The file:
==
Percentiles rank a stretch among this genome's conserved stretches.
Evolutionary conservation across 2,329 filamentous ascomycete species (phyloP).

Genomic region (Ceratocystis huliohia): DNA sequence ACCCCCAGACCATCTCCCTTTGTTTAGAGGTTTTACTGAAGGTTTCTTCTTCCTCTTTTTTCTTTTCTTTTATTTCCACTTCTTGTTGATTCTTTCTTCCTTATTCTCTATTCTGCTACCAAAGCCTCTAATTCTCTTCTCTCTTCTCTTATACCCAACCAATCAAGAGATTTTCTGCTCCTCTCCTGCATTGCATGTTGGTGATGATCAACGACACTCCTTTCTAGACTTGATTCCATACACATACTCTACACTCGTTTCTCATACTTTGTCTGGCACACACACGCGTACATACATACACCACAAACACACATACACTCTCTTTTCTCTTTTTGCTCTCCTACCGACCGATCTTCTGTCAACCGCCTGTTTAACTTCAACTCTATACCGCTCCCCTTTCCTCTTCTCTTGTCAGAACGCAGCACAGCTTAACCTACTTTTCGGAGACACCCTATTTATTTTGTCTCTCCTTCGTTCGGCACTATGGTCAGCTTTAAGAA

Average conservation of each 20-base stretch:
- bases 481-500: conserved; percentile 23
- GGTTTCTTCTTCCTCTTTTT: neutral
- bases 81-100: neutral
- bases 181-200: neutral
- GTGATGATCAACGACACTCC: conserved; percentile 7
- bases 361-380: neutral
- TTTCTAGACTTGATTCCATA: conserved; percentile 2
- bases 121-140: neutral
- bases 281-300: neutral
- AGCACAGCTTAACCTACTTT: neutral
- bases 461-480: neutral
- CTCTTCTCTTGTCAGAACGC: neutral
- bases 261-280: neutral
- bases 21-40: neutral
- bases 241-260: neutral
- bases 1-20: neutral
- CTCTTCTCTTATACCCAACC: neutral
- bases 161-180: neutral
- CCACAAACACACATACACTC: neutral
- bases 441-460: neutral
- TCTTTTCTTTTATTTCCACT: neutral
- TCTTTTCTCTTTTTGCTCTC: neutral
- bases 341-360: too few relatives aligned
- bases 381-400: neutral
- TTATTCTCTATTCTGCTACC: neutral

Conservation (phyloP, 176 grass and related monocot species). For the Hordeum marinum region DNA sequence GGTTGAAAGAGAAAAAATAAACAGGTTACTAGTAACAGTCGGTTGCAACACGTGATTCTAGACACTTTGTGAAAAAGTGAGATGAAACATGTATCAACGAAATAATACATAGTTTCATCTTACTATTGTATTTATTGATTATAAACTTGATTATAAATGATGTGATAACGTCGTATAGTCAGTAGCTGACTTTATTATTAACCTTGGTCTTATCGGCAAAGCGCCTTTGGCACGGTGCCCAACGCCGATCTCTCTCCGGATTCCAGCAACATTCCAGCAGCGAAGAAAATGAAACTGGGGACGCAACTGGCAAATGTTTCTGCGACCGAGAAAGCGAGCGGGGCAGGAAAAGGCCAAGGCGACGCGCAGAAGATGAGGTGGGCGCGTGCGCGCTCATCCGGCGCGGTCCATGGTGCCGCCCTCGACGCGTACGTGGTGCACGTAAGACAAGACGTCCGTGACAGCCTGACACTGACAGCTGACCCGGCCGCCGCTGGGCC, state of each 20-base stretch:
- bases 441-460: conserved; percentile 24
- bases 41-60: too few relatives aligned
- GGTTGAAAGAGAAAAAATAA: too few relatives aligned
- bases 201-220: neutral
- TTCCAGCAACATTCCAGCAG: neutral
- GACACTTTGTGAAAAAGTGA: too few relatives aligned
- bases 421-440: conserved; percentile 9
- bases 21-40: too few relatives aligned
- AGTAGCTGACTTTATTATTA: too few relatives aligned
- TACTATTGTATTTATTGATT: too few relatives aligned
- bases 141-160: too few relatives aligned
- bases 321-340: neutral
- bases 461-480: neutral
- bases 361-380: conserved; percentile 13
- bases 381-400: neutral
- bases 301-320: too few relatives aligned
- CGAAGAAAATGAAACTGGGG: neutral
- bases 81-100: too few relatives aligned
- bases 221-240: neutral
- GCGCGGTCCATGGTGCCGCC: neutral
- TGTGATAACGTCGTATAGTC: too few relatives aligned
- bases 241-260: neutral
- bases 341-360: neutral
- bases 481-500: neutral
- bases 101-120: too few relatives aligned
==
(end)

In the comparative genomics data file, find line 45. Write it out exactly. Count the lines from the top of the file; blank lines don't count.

- bases 381-400: neutral